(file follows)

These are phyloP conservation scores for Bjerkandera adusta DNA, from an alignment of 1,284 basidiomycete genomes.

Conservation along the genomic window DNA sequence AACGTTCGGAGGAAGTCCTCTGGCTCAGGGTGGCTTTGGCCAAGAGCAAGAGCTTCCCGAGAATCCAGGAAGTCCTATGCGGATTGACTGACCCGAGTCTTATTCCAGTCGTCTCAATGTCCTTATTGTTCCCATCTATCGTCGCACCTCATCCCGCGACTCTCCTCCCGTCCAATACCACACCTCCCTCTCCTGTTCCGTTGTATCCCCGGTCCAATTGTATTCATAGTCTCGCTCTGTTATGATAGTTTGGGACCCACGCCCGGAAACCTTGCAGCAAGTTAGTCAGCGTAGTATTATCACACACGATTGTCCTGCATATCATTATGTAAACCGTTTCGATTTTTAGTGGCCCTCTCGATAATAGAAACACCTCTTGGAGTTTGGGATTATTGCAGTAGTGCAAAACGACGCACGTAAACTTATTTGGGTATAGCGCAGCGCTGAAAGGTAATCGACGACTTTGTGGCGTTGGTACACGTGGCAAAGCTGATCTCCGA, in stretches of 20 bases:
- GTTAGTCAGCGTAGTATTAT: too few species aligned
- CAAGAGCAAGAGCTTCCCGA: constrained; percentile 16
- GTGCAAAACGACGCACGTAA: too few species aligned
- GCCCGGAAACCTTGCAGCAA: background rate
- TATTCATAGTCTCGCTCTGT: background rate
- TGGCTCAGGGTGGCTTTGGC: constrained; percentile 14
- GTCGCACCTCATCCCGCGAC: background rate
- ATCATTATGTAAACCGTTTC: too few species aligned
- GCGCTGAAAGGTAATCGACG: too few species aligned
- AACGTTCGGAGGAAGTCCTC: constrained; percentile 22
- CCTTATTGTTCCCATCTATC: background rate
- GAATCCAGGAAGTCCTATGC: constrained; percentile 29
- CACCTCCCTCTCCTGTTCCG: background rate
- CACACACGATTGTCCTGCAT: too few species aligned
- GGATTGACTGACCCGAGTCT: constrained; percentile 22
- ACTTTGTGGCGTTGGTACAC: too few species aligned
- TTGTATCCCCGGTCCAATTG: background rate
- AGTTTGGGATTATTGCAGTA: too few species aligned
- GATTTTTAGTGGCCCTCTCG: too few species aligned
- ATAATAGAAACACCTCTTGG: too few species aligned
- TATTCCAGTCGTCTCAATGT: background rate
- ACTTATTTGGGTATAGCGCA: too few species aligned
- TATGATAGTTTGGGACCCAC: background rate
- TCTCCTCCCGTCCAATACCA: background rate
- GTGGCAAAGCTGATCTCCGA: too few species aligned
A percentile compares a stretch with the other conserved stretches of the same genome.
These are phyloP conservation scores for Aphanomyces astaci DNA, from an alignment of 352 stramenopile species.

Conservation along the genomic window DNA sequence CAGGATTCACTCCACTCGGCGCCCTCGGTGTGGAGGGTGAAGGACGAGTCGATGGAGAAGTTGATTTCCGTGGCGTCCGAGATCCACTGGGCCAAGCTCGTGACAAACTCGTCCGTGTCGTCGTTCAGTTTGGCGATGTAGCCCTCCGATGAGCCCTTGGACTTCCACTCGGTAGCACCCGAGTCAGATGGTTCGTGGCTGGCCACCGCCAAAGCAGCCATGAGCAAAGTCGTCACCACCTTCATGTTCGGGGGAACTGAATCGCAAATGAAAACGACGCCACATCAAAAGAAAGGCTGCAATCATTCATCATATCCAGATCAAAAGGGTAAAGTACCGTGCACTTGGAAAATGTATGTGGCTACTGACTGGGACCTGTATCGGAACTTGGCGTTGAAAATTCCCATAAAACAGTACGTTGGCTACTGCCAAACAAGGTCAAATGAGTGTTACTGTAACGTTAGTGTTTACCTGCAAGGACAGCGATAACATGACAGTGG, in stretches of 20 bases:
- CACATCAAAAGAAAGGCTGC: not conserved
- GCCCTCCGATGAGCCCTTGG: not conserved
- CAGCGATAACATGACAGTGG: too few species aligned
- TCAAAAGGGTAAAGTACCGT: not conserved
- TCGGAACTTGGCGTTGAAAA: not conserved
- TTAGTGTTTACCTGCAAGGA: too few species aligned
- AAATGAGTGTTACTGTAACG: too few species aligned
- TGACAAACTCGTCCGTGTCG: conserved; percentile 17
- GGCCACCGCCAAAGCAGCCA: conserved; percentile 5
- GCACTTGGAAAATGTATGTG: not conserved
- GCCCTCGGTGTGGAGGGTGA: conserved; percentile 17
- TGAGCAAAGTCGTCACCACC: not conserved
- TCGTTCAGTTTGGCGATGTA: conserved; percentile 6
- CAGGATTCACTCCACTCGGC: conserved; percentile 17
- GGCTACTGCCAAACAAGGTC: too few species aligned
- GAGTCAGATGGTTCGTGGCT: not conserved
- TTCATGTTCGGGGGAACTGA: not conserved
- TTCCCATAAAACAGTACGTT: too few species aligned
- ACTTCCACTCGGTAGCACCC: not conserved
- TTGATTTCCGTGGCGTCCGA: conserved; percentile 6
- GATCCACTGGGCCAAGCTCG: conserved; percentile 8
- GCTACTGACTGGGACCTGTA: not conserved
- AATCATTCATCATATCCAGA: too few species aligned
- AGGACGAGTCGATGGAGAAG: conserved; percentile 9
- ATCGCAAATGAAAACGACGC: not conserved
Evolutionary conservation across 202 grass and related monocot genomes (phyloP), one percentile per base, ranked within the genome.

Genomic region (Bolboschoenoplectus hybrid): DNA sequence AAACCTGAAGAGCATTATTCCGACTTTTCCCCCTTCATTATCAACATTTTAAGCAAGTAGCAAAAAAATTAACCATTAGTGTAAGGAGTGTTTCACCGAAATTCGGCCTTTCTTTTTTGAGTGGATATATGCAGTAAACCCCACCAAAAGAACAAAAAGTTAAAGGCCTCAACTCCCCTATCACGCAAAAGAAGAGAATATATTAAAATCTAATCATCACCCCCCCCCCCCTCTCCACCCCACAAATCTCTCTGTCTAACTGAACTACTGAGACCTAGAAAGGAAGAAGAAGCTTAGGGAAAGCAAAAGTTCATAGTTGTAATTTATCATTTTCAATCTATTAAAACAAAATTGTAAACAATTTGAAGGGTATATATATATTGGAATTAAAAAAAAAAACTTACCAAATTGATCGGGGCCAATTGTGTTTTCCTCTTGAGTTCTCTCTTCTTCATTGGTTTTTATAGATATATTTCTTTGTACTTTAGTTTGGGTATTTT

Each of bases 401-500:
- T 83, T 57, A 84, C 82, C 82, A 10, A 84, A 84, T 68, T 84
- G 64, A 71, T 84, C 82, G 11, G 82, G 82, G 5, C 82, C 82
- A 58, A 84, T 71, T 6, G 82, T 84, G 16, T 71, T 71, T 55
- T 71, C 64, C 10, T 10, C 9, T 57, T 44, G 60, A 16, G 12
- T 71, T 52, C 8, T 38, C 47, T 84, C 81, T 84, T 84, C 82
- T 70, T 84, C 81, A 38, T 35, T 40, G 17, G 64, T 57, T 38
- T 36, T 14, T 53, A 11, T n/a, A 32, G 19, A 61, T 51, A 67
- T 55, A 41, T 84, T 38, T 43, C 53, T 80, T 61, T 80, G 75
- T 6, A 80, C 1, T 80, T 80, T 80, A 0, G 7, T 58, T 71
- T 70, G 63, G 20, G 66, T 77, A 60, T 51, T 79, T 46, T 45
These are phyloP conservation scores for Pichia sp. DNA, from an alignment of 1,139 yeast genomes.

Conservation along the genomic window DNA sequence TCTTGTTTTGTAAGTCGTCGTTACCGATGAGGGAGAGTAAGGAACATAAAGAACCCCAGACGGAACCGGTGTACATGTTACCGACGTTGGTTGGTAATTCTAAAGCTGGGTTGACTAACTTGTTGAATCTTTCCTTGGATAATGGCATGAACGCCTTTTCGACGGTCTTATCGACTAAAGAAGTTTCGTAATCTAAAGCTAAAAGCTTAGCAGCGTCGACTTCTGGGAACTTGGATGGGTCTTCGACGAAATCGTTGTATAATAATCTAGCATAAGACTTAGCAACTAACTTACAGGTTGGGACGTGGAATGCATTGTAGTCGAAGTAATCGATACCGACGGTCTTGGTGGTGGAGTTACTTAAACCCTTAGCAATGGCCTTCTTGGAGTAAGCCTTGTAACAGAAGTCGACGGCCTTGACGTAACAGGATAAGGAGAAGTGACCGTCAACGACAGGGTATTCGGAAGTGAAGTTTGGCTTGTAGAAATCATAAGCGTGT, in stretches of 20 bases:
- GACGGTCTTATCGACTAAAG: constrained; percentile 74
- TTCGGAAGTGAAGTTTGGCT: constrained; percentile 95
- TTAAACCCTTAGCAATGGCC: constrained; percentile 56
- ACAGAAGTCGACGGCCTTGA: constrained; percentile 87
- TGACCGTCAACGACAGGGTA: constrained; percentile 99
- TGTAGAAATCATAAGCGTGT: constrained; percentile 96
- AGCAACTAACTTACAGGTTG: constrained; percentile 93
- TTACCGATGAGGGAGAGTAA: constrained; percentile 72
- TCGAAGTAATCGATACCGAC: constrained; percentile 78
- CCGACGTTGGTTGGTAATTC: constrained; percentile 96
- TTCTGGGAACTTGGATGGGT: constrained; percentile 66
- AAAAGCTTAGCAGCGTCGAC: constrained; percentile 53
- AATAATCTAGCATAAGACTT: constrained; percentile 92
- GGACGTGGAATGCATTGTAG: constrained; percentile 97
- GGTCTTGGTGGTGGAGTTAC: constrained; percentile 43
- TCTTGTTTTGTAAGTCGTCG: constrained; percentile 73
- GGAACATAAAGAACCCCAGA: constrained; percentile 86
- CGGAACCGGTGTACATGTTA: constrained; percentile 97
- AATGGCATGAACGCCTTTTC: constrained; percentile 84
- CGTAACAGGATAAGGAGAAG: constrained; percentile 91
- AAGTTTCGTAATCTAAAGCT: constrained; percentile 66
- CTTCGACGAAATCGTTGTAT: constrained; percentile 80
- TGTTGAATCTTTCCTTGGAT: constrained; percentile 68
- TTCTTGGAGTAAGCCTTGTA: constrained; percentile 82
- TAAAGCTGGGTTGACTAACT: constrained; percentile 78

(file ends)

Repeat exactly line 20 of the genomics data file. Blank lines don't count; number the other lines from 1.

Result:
- AGTTTGGGATTATTGCAGTA: too few species aligned